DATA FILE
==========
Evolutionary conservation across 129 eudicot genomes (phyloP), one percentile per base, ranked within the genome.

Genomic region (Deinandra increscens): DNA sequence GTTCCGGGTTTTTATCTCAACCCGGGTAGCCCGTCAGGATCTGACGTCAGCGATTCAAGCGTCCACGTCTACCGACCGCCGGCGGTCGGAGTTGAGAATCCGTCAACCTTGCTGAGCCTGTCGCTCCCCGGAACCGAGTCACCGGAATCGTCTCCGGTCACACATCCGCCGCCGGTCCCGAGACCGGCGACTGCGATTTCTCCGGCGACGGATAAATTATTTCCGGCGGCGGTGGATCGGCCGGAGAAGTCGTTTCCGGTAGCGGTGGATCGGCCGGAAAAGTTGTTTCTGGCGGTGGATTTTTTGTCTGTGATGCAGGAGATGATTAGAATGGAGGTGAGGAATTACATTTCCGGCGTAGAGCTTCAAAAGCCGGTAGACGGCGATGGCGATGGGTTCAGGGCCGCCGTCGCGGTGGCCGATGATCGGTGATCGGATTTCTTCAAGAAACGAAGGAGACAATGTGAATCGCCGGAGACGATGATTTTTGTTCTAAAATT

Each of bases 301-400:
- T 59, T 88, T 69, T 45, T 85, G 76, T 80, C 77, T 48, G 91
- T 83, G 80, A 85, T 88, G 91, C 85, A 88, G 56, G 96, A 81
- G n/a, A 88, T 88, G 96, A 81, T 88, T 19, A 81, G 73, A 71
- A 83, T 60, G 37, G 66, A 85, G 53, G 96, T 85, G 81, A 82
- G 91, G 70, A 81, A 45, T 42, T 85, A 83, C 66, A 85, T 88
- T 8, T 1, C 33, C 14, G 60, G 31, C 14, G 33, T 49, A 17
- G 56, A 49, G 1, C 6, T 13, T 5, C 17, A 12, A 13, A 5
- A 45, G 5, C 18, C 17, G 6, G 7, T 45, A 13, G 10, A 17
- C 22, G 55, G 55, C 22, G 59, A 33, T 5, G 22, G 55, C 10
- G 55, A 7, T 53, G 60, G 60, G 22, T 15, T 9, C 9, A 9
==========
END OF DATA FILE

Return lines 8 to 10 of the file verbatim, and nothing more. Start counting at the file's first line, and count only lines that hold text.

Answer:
- G 91, G 70, A 81, A 45, T 42, T 85, A 83, C 66, A 85, T 88
- T 8, T 1, C 33, C 14, G 60, G 31, C 14, G 33, T 49, A 17
- G 56, A 49, G 1, C 6, T 13, T 5, C 17, A 12, A 13, A 5